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Ally Challenge looks to bring the noise on Warwick Hills' signature hole

Tony Paul
The Detroit News

Grand Blanc — The activity Thursday at Warwick Hills Golf & Country Club was a tad busier than other pro golf tournaments that have been played since the restart, with the Champions Tour the first major tour to bring pack the popular pro-ams.

Still, the quiet remains a startling reminder that while sports are back, they'll never be all the way until the fans return.

Ernie Els remembers No. 17 at Warwick Hills as a rowdy hole. He'll compete this weekend at the Ally Challenge in Grand Blanc.

The Ally Challenge, meanwhile, is trying to get the fans involved, albeit virtually, and help make the par-3 17th hole as raucous as it can be without actual fans in the grandstands.

Officials for the third annual Champions Tour tournament are asking fans to submit their "wildest cheer" at rowdygallery.com, with plans to use the best ones over a sound system at the green throughout the three-day event, which runs Friday through Sunday.

A giant video board has been placed on the hole to display the cheers.

"They are coming out with some great ideas to keep the thing interesting," said Ernie Els, the four-time major champion who won the last Champions Tour tournament before the shutdown, back in early March. "It will be nice and cool to keep people interested and have something new out there.

"I remember the hole back in the day. That was a rowdy hole."

The 17th hole, during Warwick Hills' run on the PGA Tour with the Buick Open, was considered one of the wildest holes in all of professional golf — perhaps only trailing the par-3 16th in Scottsdale, Arizona. It's lost some luster since Warwick has become a Champions Tour site, but it remains the place to be seen, and more importantly, heard.

Most players in this week's 81-person field played the old Buick Open, and they all remember that hole, which plays about 150 yards, over water, with bunkers in play.

There are seven former Buick Open champions in the field: Woody Austin, Billy Mayfair, Rocco Mediate, Larry Mize, Tom Pernice, Jr., Kenny Perry and Vijay Singh.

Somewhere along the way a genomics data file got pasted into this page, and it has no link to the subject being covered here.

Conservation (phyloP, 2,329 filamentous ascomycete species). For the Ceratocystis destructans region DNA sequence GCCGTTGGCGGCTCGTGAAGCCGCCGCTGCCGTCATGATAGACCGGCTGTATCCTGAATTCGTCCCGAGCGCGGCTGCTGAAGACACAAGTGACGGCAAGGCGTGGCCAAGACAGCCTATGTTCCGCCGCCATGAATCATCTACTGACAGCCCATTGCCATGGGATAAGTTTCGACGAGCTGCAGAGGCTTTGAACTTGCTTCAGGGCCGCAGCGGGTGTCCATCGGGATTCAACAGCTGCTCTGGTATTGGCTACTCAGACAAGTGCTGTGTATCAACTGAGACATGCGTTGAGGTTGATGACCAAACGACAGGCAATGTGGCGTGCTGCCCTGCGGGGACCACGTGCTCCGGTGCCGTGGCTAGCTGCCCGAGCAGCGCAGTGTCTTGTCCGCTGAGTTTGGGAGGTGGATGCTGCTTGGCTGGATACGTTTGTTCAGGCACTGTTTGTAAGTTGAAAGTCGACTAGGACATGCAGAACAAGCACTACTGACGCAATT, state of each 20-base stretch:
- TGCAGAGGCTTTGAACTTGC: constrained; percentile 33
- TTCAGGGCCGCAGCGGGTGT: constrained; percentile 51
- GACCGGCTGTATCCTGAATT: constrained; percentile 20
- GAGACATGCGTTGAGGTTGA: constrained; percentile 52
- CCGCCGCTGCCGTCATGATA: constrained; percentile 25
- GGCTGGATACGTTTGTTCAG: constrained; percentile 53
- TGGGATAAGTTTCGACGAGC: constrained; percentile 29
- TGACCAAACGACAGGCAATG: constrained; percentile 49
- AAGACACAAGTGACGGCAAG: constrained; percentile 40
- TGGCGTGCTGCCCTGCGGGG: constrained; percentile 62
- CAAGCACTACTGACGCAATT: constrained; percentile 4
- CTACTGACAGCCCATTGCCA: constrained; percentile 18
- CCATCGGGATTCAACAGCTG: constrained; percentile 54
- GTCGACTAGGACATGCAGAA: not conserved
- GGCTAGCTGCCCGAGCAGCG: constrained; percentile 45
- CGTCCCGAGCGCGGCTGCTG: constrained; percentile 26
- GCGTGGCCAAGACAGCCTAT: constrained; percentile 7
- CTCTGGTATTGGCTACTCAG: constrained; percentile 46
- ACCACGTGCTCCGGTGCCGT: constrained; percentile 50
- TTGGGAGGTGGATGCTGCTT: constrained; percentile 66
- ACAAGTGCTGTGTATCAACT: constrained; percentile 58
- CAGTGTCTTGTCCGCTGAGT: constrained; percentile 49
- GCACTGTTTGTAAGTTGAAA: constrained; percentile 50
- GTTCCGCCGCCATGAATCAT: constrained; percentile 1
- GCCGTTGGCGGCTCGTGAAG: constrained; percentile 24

"I was kind of wondering what they're doing," said Singh, a three-time major champion. "There's a lot of little TVs going in the back there, monitors. That will be different.

"Like to see how it looks like tomorrow."

More: Coronavirus conquered, Nicklaus back to taking his best swings at boosting golf

More: Bernhard Langer still a Champions pacesetter at 62 as tour lands in Michigan

More: Check out the first-round tee times for this week's Ally Challenge

Furyk's debut

Jim Furyk, who turned 50 on May 12, is making his Champions Tour debut this week, while still keeping a pretty regular schedule on the PGA Tour.

"I told my wife last night, like the first day of the Tour year every year, I always say it's like the first day of school. You're kind of excited, you get a little nervous, you haven't played in a while," said Furyk, a former U.S. Open champion.

"Coming out here for the first time it was like the first day of high school, but I just was homeschooled for the last five years. I haven't seen any of my old friends in a long time.  And so it took me a while to even make it to the range or putting green yesterday, just saying hi to folks. I missed a lot of the guys."

While Furyk was speaking to the media Thursday, fellow pro Billy Andrade walked over and presented him a welcome gift: a bottle of Tito's vodka, which Furyk said he would return to the first tee where Andrade grabbed it from.

Furyk won the Buick Open in 2003, but said just as good of a memory came in 2001, when he finished tied for second to qualify for the U.S. Ryder Cup team (that Ryder Cup would be played in 2002, postponed a year after Sept. 11). Furyk made birdie on the 17th hole, and the place erupted.

"The crowd behind started the 'USA' chant on the way to 18," he said. "They knew I made the Ryder Cup team. If was pretty cool."

Furyk had eight top-10s in 15 Buick Open starts.

Chips and divots

Tom Gillis, the Lake Orion native who is in his third year on the Champions Tour, is back in action this week, and was thrilled that the tour kept the pro-ams — where four business-types plunk down some good cash to play with a pro.

The events raise a lot of money for charity, and Gillis loves to yuck it up with folks.

On Thursday, he got paired up with several employees from Carl's Golfland, with his foursome talking on the first tee about winning the thing. Gillis tried to downplay the expectations. He said he's won one pro-am in decades as a touring pro.

He did get off to a good start Thursday, with a birdie at the par-4 second hole, rolling in a 10-foot putt after hitting his wedge close.

... Some field notes: There are seven members of the World Golf Hall of Fame, 18 players with a PGA Tour major victory, and 23 players with a Champions Tour victory.

... The tournament had two players pull out Thursday: Brandt Jobe and Kent Jones. No explanation was given. Replacing them were Tommy Armour III and Dudley Hart.

... Michigan State basketball coach Tom Izzo was at Warwick Hills on Wednesday, playing in a more-exclusive pro-am.

tpaul@detroitnews.com

Twitter: @tonypaul1984